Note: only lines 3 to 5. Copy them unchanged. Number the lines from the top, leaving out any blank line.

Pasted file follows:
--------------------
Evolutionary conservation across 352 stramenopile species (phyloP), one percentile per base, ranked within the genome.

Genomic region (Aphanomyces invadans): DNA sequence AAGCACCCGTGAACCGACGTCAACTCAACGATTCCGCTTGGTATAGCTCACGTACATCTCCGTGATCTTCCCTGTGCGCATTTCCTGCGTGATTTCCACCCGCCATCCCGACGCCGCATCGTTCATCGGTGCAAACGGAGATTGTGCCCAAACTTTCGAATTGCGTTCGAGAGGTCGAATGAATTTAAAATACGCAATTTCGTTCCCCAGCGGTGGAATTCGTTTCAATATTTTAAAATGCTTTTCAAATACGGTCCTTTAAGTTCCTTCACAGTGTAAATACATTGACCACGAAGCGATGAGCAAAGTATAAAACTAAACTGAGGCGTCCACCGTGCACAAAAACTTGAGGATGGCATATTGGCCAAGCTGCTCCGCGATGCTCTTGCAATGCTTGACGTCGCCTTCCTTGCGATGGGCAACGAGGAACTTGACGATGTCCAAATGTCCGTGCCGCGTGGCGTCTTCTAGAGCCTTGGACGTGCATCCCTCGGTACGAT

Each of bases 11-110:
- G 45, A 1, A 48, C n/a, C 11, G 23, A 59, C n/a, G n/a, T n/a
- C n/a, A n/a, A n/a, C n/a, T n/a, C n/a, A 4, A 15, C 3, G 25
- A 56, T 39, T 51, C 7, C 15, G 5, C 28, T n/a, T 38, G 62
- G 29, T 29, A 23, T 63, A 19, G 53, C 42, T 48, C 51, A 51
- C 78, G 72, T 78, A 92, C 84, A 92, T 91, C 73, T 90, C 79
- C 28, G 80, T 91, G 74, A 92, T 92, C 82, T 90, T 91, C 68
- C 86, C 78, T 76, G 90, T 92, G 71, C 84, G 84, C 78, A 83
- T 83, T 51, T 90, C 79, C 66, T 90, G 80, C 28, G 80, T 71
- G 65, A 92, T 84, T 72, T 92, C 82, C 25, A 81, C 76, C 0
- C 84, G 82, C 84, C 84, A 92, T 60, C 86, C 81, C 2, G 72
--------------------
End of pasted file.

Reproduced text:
Each of bases 11-110:
- G 45, A 1, A 48, C n/a, C 11, G 23, A 59, C n/a, G n/a, T n/a
- C n/a, A n/a, A n/a, C n/a, T n/a, C n/a, A 4, A 15, C 3, G 25